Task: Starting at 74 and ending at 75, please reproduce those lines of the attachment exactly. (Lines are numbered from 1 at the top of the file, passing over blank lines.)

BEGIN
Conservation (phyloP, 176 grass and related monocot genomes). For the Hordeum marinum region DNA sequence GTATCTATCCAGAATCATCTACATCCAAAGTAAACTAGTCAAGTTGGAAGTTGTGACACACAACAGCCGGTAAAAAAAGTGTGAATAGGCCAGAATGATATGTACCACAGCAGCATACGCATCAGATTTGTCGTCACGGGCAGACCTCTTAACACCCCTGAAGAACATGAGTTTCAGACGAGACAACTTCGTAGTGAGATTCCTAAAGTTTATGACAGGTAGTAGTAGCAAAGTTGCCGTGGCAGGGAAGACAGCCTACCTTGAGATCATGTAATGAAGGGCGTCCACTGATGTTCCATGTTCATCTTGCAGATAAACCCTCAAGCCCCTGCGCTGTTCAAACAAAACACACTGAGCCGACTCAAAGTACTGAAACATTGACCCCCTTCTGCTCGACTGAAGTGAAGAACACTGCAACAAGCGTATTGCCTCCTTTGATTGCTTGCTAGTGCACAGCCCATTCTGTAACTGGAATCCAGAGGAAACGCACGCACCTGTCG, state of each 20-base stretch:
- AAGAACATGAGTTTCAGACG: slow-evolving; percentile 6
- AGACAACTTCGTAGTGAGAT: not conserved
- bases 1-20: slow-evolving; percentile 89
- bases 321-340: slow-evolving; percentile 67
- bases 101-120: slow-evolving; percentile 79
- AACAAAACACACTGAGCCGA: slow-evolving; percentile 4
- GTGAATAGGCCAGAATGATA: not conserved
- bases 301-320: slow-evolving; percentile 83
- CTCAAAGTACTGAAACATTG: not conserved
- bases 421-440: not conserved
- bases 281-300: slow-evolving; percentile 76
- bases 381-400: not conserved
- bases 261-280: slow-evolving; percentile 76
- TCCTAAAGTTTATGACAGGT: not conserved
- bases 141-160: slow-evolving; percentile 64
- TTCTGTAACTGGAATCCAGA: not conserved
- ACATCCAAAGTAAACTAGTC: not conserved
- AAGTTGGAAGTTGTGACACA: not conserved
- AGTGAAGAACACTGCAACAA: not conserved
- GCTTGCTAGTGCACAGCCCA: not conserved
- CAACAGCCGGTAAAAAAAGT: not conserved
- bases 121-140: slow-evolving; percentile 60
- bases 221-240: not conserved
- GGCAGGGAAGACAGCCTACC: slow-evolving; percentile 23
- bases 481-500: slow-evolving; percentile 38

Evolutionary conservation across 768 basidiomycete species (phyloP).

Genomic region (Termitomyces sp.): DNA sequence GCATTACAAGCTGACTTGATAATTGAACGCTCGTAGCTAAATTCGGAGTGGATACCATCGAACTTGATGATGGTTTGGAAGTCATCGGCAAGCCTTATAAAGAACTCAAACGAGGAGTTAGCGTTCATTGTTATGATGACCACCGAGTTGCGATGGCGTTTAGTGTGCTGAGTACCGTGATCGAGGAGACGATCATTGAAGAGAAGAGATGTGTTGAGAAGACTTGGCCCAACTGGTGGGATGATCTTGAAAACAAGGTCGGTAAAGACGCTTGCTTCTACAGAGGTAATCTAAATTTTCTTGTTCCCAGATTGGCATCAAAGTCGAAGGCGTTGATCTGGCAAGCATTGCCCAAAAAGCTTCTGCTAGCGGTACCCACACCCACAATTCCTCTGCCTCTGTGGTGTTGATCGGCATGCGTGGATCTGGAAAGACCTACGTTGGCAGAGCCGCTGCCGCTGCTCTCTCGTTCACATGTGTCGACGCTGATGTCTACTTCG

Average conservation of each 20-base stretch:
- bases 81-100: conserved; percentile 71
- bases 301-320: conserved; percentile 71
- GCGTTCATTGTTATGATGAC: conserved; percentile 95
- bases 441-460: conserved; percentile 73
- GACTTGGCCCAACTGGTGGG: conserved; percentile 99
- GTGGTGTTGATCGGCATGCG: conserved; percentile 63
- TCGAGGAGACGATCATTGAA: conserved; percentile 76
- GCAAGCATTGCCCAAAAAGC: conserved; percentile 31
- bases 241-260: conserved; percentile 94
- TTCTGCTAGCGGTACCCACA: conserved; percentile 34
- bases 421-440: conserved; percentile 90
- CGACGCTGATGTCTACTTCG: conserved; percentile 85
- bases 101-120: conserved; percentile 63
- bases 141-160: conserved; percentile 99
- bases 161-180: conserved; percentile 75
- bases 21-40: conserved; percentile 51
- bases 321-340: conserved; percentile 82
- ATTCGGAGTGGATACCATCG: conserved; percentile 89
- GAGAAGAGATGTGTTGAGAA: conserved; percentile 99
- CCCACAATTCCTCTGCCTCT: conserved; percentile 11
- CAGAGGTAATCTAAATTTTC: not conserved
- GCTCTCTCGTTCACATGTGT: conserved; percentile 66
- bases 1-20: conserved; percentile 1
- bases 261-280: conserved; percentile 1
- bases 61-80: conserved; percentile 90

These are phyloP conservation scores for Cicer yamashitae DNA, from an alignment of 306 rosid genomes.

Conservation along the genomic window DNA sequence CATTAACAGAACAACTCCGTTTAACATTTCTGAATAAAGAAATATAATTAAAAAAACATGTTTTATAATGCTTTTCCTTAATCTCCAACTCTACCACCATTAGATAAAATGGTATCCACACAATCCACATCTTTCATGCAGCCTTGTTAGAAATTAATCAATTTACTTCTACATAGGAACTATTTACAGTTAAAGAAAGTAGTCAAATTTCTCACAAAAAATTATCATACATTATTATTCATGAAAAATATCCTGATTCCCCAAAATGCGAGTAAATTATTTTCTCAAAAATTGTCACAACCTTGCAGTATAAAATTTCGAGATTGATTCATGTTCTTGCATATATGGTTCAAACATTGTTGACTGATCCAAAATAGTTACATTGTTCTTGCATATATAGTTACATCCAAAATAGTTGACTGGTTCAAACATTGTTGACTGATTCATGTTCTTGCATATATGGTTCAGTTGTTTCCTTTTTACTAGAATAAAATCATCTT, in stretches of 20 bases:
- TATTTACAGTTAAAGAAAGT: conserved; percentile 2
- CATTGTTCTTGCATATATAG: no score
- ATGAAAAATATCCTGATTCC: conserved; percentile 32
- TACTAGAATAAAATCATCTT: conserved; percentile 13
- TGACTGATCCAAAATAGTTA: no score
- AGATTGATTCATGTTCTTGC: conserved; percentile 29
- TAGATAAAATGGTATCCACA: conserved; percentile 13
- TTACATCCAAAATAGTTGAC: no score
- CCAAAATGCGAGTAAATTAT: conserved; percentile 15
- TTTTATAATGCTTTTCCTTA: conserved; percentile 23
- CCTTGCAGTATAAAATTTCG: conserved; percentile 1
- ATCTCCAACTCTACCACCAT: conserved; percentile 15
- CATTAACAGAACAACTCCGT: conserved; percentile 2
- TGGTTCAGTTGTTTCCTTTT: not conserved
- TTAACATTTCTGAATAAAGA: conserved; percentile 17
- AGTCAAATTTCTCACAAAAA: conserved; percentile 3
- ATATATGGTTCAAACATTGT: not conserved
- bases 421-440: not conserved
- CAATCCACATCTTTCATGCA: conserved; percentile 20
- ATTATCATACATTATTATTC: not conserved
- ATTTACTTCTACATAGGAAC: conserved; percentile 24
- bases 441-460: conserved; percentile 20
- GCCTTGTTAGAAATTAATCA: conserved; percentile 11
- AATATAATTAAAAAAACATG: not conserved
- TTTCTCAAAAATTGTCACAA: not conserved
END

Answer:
- bases 421-440: not conserved
- CAATCCACATCTTTCATGCA: conserved; percentile 20